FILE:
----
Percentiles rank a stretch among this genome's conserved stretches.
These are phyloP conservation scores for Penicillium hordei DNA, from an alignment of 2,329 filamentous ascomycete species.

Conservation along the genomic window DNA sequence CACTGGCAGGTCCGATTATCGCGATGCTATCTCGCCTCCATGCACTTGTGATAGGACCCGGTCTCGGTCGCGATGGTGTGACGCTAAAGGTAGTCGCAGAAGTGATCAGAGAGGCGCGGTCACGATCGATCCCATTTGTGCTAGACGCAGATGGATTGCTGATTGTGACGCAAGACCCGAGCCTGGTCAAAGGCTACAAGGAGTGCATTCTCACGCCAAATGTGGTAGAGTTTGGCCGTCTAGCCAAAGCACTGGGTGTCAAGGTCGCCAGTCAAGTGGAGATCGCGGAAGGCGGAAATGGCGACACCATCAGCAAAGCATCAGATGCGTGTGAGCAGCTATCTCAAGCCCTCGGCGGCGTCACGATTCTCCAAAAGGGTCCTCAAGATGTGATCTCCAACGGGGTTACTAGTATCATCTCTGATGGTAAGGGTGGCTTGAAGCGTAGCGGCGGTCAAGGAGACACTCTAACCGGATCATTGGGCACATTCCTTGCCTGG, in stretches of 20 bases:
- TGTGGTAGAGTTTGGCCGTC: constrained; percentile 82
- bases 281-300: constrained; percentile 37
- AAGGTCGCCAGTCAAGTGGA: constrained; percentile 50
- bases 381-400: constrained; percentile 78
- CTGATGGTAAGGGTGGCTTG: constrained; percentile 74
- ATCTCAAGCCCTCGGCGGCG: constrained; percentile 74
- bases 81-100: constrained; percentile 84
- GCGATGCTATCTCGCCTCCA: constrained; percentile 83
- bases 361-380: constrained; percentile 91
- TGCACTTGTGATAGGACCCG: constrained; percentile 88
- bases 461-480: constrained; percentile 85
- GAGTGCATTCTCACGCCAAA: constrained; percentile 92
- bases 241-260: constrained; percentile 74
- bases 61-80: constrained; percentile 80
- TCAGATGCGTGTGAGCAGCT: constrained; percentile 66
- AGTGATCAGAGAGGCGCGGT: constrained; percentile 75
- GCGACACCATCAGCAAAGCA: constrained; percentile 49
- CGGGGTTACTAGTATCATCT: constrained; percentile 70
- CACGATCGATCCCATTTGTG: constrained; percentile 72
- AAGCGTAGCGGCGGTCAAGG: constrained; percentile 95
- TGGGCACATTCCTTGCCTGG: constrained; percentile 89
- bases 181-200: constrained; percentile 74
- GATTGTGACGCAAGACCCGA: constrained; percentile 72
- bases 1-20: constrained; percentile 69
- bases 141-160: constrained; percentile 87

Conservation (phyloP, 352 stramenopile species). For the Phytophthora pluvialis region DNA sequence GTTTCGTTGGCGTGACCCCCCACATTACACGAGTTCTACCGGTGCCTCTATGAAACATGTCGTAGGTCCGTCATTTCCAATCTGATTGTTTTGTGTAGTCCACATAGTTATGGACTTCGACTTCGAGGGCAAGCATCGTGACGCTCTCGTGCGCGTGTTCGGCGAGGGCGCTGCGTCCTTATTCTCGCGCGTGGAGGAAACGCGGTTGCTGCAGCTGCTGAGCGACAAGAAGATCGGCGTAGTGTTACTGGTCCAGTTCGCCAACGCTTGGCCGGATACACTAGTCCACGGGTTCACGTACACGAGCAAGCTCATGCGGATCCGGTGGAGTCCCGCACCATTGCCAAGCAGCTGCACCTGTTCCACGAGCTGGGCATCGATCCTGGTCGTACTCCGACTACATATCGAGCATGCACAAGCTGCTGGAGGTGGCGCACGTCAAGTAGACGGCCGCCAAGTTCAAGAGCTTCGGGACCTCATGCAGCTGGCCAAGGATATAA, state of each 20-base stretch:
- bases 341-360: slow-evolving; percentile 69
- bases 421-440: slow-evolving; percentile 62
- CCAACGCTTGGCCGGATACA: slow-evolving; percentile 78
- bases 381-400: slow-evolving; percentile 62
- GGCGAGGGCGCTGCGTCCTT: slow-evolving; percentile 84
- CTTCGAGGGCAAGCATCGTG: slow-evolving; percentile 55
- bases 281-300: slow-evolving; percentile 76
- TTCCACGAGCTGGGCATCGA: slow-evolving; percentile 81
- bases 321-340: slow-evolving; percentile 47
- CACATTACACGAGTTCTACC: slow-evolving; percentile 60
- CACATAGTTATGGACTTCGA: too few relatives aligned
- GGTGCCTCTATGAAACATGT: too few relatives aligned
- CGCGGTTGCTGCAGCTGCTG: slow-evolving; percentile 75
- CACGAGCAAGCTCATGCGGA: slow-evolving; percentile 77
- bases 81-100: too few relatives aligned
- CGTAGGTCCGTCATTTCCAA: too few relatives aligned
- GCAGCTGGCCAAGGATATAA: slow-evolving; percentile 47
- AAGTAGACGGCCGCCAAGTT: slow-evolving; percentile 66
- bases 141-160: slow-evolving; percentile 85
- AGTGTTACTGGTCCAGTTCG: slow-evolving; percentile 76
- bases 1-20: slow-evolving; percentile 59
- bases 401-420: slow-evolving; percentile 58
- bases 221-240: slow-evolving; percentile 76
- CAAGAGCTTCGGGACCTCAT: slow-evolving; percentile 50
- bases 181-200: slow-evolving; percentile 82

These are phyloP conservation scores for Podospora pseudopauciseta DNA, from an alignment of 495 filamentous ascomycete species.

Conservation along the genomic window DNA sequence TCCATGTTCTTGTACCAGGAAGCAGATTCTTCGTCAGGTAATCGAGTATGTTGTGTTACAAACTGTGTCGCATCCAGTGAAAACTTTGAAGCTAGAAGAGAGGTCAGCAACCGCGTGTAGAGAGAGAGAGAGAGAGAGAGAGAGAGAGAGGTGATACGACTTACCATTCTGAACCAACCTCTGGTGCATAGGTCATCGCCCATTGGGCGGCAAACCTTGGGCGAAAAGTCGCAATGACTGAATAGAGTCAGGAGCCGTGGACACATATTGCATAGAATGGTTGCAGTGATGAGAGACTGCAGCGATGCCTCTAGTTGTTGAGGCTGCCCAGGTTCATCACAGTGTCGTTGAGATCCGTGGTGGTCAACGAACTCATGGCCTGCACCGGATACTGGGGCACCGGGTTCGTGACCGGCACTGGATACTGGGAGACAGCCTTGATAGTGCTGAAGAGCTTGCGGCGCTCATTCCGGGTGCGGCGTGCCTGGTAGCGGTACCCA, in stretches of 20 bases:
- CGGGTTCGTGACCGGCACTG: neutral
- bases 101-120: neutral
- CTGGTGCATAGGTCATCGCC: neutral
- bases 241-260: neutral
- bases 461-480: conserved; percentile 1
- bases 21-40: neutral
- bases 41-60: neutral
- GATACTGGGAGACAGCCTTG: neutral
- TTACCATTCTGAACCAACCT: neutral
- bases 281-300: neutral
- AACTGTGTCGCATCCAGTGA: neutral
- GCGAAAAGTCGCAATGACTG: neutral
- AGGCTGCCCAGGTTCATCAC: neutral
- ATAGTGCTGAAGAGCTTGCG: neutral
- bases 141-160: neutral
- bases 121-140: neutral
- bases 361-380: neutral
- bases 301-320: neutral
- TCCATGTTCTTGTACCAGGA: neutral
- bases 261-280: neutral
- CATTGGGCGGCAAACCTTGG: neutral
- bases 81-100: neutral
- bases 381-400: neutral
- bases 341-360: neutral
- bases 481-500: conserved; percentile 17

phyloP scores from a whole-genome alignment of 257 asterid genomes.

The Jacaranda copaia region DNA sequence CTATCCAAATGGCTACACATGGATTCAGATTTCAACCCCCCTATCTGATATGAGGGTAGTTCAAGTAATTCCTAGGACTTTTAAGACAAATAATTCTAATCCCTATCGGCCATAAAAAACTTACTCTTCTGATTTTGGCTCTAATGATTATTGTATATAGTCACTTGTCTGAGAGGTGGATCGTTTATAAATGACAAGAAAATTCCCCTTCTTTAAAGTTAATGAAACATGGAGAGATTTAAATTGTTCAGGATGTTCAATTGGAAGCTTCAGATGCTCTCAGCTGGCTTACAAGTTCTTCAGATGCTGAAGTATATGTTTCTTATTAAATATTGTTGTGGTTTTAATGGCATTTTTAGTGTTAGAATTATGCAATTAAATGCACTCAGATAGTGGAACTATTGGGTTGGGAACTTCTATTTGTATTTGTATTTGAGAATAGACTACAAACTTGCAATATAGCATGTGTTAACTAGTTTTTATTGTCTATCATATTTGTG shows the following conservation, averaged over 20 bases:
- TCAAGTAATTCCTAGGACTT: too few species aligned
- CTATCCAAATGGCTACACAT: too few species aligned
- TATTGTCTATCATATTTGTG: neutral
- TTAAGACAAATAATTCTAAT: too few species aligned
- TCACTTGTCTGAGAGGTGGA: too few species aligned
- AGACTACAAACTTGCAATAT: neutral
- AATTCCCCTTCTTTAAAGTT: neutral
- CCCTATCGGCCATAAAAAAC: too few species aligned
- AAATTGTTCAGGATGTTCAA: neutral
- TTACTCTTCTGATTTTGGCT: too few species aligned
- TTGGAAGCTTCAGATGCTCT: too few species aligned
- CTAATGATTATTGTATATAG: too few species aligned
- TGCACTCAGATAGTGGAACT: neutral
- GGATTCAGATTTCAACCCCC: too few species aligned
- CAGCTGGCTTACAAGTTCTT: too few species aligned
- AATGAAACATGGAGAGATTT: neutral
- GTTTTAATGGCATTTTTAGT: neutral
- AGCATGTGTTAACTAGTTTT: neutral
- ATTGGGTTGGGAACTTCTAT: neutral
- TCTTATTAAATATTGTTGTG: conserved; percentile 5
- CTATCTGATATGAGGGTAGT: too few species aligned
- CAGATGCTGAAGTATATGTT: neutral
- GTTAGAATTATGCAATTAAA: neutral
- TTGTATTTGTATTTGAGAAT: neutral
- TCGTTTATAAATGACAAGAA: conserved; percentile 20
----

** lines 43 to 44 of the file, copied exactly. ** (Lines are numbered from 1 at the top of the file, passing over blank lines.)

- CACGAGCAAGCTCATGCGGA: slow-evolving; percentile 77
- bases 81-100: too few relatives aligned